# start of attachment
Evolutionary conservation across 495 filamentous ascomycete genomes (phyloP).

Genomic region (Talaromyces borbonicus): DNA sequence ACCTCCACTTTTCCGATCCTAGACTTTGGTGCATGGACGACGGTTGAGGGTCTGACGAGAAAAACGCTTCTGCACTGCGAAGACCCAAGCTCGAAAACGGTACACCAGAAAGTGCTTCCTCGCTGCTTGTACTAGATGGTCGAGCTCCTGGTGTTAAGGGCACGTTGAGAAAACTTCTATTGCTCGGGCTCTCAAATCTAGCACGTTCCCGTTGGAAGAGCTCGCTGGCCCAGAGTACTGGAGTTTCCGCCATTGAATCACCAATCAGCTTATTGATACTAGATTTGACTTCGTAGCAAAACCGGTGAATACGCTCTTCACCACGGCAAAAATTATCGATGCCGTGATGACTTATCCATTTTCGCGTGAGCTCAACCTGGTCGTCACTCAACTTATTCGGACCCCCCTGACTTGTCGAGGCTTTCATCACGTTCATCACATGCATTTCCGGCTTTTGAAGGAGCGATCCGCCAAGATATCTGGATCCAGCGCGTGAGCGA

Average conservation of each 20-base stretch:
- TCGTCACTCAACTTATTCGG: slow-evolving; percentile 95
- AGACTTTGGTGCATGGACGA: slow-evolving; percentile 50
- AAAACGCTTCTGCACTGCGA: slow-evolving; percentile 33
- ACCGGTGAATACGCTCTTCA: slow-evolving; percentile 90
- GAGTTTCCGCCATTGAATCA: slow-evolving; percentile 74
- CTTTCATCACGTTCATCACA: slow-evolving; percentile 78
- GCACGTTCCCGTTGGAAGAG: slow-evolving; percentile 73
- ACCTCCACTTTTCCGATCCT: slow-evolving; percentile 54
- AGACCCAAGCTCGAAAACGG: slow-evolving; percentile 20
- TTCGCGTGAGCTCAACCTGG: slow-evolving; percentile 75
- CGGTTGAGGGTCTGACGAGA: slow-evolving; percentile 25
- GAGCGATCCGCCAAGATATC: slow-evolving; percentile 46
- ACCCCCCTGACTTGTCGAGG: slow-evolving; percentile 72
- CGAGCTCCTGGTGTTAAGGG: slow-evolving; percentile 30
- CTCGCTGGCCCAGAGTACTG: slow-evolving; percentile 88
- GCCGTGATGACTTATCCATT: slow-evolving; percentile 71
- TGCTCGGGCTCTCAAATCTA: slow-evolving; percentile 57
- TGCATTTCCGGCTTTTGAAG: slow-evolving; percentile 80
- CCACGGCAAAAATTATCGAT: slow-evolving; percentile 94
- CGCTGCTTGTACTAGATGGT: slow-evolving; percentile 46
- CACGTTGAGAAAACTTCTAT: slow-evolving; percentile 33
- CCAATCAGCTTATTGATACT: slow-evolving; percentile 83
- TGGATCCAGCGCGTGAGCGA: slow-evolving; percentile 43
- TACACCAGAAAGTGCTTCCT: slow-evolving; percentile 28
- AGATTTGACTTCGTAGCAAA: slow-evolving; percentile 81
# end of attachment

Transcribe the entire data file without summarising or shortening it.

Evolutionary conservation across 495 filamentous ascomycete genomes (phyloP).

Genomic region (Talaromyces borbonicus): DNA sequence ACCTCCACTTTTCCGATCCTAGACTTTGGTGCATGGACGACGGTTGAGGGTCTGACGAGAAAAACGCTTCTGCACTGCGAAGACCCAAGCTCGAAAACGGTACACCAGAAAGTGCTTCCTCGCTGCTTGTACTAGATGGTCGAGCTCCTGGTGTTAAGGGCACGTTGAGAAAACTTCTATTGCTCGGGCTCTCAAATCTAGCACGTTCCCGTTGGAAGAGCTCGCTGGCCCAGAGTACTGGAGTTTCCGCCATTGAATCACCAATCAGCTTATTGATACTAGATTTGACTTCGTAGCAAAACCGGTGAATACGCTCTTCACCACGGCAAAAATTATCGATGCCGTGATGACTTATCCATTTTCGCGTGAGCTCAACCTGGTCGTCACTCAACTTATTCGGACCCCCCTGACTTGTCGAGGCTTTCATCACGTTCATCACATGCATTTCCGGCTTTTGAAGGAGCGATCCGCCAAGATATCTGGATCCAGCGCGTGAGCGA

Average conservation of each 20-base stretch:
- TCGTCACTCAACTTATTCGG: slow-evolving; percentile 95
- AGACTTTGGTGCATGGACGA: slow-evolving; percentile 50
- AAAACGCTTCTGCACTGCGA: slow-evolving; percentile 33
- ACCGGTGAATACGCTCTTCA: slow-evolving; percentile 90
- GAGTTTCCGCCATTGAATCA: slow-evolving; percentile 74
- CTTTCATCACGTTCATCACA: slow-evolving; percentile 78
- GCACGTTCCCGTTGGAAGAG: slow-evolving; percentile 73
- ACCTCCACTTTTCCGATCCT: slow-evolving; percentile 54
- AGACCCAAGCTCGAAAACGG: slow-evolving; percentile 20
- TTCGCGTGAGCTCAACCTGG: slow-evolving; percentile 75
- CGGTTGAGGGTCTGACGAGA: slow-evolving; percentile 25
- GAGCGATCCGCCAAGATATC: slow-evolving; percentile 46
- ACCCCCCTGACTTGTCGAGG: slow-evolving; percentile 72
- CGAGCTCCTGGTGTTAAGGG: slow-evolving; percentile 30
- CTCGCTGGCCCAGAGTACTG: slow-evolving; percentile 88
- GCCGTGATGACTTATCCATT: slow-evolving; percentile 71
- TGCTCGGGCTCTCAAATCTA: slow-evolving; percentile 57
- TGCATTTCCGGCTTTTGAAG: slow-evolving; percentile 80
- CCACGGCAAAAATTATCGAT: slow-evolving; percentile 94
- CGCTGCTTGTACTAGATGGT: slow-evolving; percentile 46
- CACGTTGAGAAAACTTCTAT: slow-evolving; percentile 33
- CCAATCAGCTTATTGATACT: slow-evolving; percentile 83
- TGGATCCAGCGCGTGAGCGA: slow-evolving; percentile 43
- TACACCAGAAAGTGCTTCCT: slow-evolving; percentile 28
- AGATTTGACTTCGTAGCAAA: slow-evolving; percentile 81